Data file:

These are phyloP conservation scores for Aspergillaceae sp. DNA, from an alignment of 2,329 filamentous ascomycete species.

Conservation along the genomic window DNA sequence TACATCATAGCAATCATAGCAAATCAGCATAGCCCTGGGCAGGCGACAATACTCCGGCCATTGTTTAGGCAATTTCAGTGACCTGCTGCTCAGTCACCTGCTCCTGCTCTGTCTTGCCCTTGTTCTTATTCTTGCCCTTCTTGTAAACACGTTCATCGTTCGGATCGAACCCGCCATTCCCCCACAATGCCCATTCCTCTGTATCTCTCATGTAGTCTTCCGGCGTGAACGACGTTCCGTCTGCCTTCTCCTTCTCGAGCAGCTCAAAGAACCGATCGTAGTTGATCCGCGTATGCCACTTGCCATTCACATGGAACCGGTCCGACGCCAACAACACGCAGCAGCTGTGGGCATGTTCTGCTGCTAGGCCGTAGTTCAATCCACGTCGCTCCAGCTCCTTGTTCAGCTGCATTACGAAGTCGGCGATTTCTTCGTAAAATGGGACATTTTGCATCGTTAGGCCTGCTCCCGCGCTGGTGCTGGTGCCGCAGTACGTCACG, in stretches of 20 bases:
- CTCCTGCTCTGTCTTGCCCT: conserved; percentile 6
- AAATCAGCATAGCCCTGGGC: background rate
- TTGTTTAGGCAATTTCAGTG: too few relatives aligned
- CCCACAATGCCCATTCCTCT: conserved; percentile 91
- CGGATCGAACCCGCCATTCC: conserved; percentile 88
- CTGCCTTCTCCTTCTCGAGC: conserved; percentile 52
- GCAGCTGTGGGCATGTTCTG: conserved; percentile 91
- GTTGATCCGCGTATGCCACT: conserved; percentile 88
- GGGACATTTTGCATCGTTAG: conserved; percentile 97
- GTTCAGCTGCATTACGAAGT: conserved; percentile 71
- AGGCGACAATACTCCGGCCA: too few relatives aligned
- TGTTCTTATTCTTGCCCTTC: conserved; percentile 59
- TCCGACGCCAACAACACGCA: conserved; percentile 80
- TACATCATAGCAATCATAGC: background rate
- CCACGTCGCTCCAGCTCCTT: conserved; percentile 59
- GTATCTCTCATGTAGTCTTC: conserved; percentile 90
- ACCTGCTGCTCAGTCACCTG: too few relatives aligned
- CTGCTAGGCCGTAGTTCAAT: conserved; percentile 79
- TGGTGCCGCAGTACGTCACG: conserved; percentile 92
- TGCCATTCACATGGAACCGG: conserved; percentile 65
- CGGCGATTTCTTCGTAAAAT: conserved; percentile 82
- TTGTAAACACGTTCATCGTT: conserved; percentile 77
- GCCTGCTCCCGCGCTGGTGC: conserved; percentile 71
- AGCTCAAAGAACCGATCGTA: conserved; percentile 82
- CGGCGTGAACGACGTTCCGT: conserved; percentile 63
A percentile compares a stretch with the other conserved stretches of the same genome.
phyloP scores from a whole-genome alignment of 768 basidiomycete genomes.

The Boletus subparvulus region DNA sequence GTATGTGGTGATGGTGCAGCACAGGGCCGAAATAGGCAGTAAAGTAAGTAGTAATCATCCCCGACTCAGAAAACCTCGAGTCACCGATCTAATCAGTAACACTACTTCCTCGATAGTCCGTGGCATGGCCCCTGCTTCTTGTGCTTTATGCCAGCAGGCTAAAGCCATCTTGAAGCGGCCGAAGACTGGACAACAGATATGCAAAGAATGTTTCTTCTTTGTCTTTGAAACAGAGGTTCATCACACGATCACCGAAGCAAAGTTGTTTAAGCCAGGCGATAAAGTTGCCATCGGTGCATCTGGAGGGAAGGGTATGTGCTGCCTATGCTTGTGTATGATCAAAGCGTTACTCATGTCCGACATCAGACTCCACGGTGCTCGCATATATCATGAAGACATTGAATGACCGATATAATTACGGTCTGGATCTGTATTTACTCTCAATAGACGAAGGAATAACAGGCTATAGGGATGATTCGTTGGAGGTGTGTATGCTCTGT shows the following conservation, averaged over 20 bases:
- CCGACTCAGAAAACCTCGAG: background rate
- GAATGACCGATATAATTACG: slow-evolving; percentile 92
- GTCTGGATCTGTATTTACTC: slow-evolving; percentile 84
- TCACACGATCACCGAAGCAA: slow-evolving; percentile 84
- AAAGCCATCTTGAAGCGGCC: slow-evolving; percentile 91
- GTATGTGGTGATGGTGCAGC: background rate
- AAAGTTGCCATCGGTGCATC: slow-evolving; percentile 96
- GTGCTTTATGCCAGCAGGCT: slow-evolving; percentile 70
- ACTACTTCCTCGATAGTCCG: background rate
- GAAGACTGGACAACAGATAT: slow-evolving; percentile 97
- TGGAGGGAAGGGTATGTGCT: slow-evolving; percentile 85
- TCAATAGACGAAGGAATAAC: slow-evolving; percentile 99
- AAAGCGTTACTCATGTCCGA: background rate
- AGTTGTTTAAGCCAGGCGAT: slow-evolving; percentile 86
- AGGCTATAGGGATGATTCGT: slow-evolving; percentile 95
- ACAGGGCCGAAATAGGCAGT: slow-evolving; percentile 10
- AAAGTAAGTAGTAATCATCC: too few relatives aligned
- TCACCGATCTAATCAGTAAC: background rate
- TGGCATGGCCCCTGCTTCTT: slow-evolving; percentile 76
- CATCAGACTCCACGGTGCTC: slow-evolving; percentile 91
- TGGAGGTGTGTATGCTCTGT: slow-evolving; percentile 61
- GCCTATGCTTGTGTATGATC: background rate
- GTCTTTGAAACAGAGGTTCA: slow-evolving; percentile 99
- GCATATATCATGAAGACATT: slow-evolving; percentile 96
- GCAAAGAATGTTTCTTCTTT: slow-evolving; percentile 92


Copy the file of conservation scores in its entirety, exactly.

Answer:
These are phyloP conservation scores for Aspergillaceae sp. DNA, from an alignment of 2,329 filamentous ascomycete species.

Conservation along the genomic window DNA sequence TACATCATAGCAATCATAGCAAATCAGCATAGCCCTGGGCAGGCGACAATACTCCGGCCATTGTTTAGGCAATTTCAGTGACCTGCTGCTCAGTCACCTGCTCCTGCTCTGTCTTGCCCTTGTTCTTATTCTTGCCCTTCTTGTAAACACGTTCATCGTTCGGATCGAACCCGCCATTCCCCCACAATGCCCATTCCTCTGTATCTCTCATGTAGTCTTCCGGCGTGAACGACGTTCCGTCTGCCTTCTCCTTCTCGAGCAGCTCAAAGAACCGATCGTAGTTGATCCGCGTATGCCACTTGCCATTCACATGGAACCGGTCCGACGCCAACAACACGCAGCAGCTGTGGGCATGTTCTGCTGCTAGGCCGTAGTTCAATCCACGTCGCTCCAGCTCCTTGTTCAGCTGCATTACGAAGTCGGCGATTTCTTCGTAAAATGGGACATTTTGCATCGTTAGGCCTGCTCCCGCGCTGGTGCTGGTGCCGCAGTACGTCACG, in stretches of 20 bases:
- CTCCTGCTCTGTCTTGCCCT: conserved; percentile 6
- AAATCAGCATAGCCCTGGGC: background rate
- TTGTTTAGGCAATTTCAGTG: too few relatives aligned
- CCCACAATGCCCATTCCTCT: conserved; percentile 91
- CGGATCGAACCCGCCATTCC: conserved; percentile 88
- CTGCCTTCTCCTTCTCGAGC: conserved; percentile 52
- GCAGCTGTGGGCATGTTCTG: conserved; percentile 91
- GTTGATCCGCGTATGCCACT: conserved; percentile 88
- GGGACATTTTGCATCGTTAG: conserved; percentile 97
- GTTCAGCTGCATTACGAAGT: conserved; percentile 71
- AGGCGACAATACTCCGGCCA: too few relatives aligned
- TGTTCTTATTCTTGCCCTTC: conserved; percentile 59
- TCCGACGCCAACAACACGCA: conserved; percentile 80
- TACATCATAGCAATCATAGC: background rate
- CCACGTCGCTCCAGCTCCTT: conserved; percentile 59
- GTATCTCTCATGTAGTCTTC: conserved; percentile 90
- ACCTGCTGCTCAGTCACCTG: too few relatives aligned
- CTGCTAGGCCGTAGTTCAAT: conserved; percentile 79
- TGGTGCCGCAGTACGTCACG: conserved; percentile 92
- TGCCATTCACATGGAACCGG: conserved; percentile 65
- CGGCGATTTCTTCGTAAAAT: conserved; percentile 82
- TTGTAAACACGTTCATCGTT: conserved; percentile 77
- GCCTGCTCCCGCGCTGGTGC: conserved; percentile 71
- AGCTCAAAGAACCGATCGTA: conserved; percentile 82
- CGGCGTGAACGACGTTCCGT: conserved; percentile 63
A percentile compares a stretch with the other conserved stretches of the same genome.
phyloP scores from a whole-genome alignment of 768 basidiomycete genomes.

The Boletus subparvulus region DNA sequence GTATGTGGTGATGGTGCAGCACAGGGCCGAAATAGGCAGTAAAGTAAGTAGTAATCATCCCCGACTCAGAAAACCTCGAGTCACCGATCTAATCAGTAACACTACTTCCTCGATAGTCCGTGGCATGGCCCCTGCTTCTTGTGCTTTATGCCAGCAGGCTAAAGCCATCTTGAAGCGGCCGAAGACTGGACAACAGATATGCAAAGAATGTTTCTTCTTTGTCTTTGAAACAGAGGTTCATCACACGATCACCGAAGCAAAGTTGTTTAAGCCAGGCGATAAAGTTGCCATCGGTGCATCTGGAGGGAAGGGTATGTGCTGCCTATGCTTGTGTATGATCAAAGCGTTACTCATGTCCGACATCAGACTCCACGGTGCTCGCATATATCATGAAGACATTGAATGACCGATATAATTACGGTCTGGATCTGTATTTACTCTCAATAGACGAAGGAATAACAGGCTATAGGGATGATTCGTTGGAGGTGTGTATGCTCTGT shows the following conservation, averaged over 20 bases:
- CCGACTCAGAAAACCTCGAG: background rate
- GAATGACCGATATAATTACG: slow-evolving; percentile 92
- GTCTGGATCTGTATTTACTC: slow-evolving; percentile 84
- TCACACGATCACCGAAGCAA: slow-evolving; percentile 84
- AAAGCCATCTTGAAGCGGCC: slow-evolving; percentile 91
- GTATGTGGTGATGGTGCAGC: background rate
- AAAGTTGCCATCGGTGCATC: slow-evolving; percentile 96
- GTGCTTTATGCCAGCAGGCT: slow-evolving; percentile 70
- ACTACTTCCTCGATAGTCCG: background rate
- GAAGACTGGACAACAGATAT: slow-evolving; percentile 97
- TGGAGGGAAGGGTATGTGCT: slow-evolving; percentile 85
- TCAATAGACGAAGGAATAAC: slow-evolving; percentile 99
- AAAGCGTTACTCATGTCCGA: background rate
- AGTTGTTTAAGCCAGGCGAT: slow-evolving; percentile 86
- AGGCTATAGGGATGATTCGT: slow-evolving; percentile 95
- ACAGGGCCGAAATAGGCAGT: slow-evolving; percentile 10
- AAAGTAAGTAGTAATCATCC: too few relatives aligned
- TCACCGATCTAATCAGTAAC: background rate
- TGGCATGGCCCCTGCTTCTT: slow-evolving; percentile 76
- CATCAGACTCCACGGTGCTC: slow-evolving; percentile 91
- TGGAGGTGTGTATGCTCTGT: slow-evolving; percentile 61
- GCCTATGCTTGTGTATGATC: background rate
- GTCTTTGAAACAGAGGTTCA: slow-evolving; percentile 99
- GCATATATCATGAAGACATT: slow-evolving; percentile 96
- GCAAAGAATGTTTCTTCTTT: slow-evolving; percentile 92